Readers of Polish history will find two new books about Polish history in the first half of the 20th century to be of interest.

The first is the war memoirs of Stanislaw Kawczak titled “Dying Echoes: Memories of the War 1914-1920”

Echoes: Memoirs of the War 1914-1920 by Stanisław Kawczak was first published in Poland in 1936 (Milknące Echa: Wspomnienia z Wojny 1914-1920). It tells the story and experiences of a young Polish conscript in the Austrian army who fought during WWI wearing the Austrian uniform against the Russian army on the Eastern Front and the Italian army on the Southern Front. Kawczak began his military career as a corporal, and was promoted to officer cadet, lieutenant, and finally captain. From the beginning of the war his heart was in the struggle for Polish independence and the defeat of the three occupying powers (Germany, Austria and Russia) which had partitioned Poland since the 1790s. Kawczak was among the founding members of a secret organization among Polish officers known as “Freedom” (Wolność).

At the end of WWI the empires of the three occupying powers collapsed while the Polish State was reborn. It immediately faced hostilities and border disputes with neighboring countries. Kawczak describes his experiences fighting against the Ukrainians, Czechs and Russians.

The narrative is vivid and gives the reader an image of the life of a soldier on the march and in the trenches, as well as an account of the political debates about national interests during the “Great War”.

This book is considered in Polish literature among the best of the WWI memoirs and an authentic historical account of the plight of Polish soldiers in the Austrian army and nascent Polish forces.
This is the first English translation, with introductions by Stanisław Kawczak’s son and grandson.

These memoirs will be of special interest to students of Polish history and the complexities of nationalist conflicts during and after WWI.

The second book is titled “The Katyn Forest Massacre: An Annotated Bibliography of Books in English”.

On 23 August 1939 Nazi Germany and the Soviet Union signed a non-aggression treaty. As part of their agreement, secret protocols delineated their respective spheres of influence over the territory between them. On 1 September 1939 Nazi Germany launched the Second World War by invading Poland from the West. On 17 September the Soviet Union invaded Poland from the East. The two totalitarian powers split Poland between them. Approximately 250,000 Polish soldiers were captured by the Red Army. About 15,000 military officers, police officers and border guards were segregated and interned in three camps: Starobelsk, Kozelsk and Ostashkov.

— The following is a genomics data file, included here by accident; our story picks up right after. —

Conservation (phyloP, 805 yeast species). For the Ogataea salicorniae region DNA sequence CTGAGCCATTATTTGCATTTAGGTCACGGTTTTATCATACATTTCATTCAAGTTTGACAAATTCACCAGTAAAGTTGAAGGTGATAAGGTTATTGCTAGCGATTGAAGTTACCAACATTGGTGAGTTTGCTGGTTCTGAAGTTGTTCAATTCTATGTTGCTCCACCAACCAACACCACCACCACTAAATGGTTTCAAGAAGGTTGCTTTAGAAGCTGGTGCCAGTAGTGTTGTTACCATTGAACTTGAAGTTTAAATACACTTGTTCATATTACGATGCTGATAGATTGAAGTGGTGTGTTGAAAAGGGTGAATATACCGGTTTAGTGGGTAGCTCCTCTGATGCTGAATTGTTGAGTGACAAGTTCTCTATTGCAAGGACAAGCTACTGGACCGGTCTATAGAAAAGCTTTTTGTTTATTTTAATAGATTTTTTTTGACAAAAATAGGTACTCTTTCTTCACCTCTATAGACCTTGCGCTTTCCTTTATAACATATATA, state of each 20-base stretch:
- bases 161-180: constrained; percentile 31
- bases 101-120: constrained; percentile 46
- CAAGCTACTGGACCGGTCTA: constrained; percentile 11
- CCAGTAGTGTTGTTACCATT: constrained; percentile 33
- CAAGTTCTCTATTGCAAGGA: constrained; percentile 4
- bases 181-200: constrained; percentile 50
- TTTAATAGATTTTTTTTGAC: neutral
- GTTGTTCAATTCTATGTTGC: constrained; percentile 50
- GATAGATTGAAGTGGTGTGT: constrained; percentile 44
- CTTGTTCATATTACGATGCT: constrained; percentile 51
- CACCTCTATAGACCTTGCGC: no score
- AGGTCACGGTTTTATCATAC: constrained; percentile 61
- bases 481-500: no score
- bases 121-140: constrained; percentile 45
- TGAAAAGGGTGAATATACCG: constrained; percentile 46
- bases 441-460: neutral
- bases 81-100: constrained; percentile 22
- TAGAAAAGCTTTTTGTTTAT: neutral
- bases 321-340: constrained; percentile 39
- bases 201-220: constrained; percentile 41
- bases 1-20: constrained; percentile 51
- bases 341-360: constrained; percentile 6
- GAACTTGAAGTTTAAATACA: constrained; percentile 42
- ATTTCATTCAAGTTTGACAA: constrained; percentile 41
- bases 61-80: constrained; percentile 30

On March 5, 1940 NKVD Chief Beria provided Stalin with a written proposal to execute the Poles at the three camps as well as thousands of other Polish prisoners in the jails of Western Belorussia and Western Ukraine. Beria described the Polish prisoners as “sworn enemies of Soviet power, filled with hatred for the Soviet system of government”. He proposed to “apply to them the supreme punishment, shooting”. In the operation that followed in April and May 1940, 21,857 Poles were shot by the NKVD and buried in hidden mass graves.

On 22 June 1941 the Germans attacked the Soviet Union. The Soviets then agreed to release the Poles in Soviet captivity and allow General Władysław Anders to assume the command of a Polish Army to be formed on Soviet territory. But where were the officers who were held at Starobelsk, Kozelsk and Ostashkov? Polish efforts to find them to them were futile as the Soviet authorities dodged the issue and gave evasive answers.

On 13 April 1943 the Nazis announced a gruesome discovery in the Katyn Forest where they found mass graves containing the bodies of thousands of Polish officers from the Kozelsk camp. The Germans claimed the Polish officers were killed by the Soviets. The Soviets responded by claiming that the Nazis had captured and killed the Polish officers in 1941. This “Katyn Lie” would be official Soviet and Communist narrative on the subject for the next 47 years.

On 13 April 1990 Soviet President Gorbachev provided the Polish Government with documents confirming that the Soviets were responsible for the Katyn Massacre. On 14 October 1992 Russian President Yeltsin revealed the text of the execution order of March 5, 1940, signed by Stalin.

“The Katyn Forest Massacre: An Annotated Bibliography of Books in English” begins with a history of the Katyn Massacre and an overview of the literature on Katyn. The subsequent chapters discuss the authors and contents of some 38 books that have been published over the decades in English about Katyn. Each book contributed something to the evolving literature and general knowledge about the history of the Massacre. Books were written by some prisoners who survived (Czapski and Młynarski), witnesses who were brought to the exhumations (Stroobant and Werth), diplomats and generals who tried to find out what happened to the missing officers (Kot and Anders), family members who were deported to Kazakhstan and Siberia (Adamczyk), researchers and historians (Zawodny, Ciencala, Sanford and Maresch), and authors who believed that raising awareness about Katyn was worthwhile because it might help rectify an injustice (FitzGibbon and Allen). Books written before the Soviet admission of guilt pointed an accusatory finger at the Kremlin. Those written afterwards had the benefit of archival revelations that helped shed light on previously unknown details of the NKVD Katyn operation.

Both books are available on Amazon.

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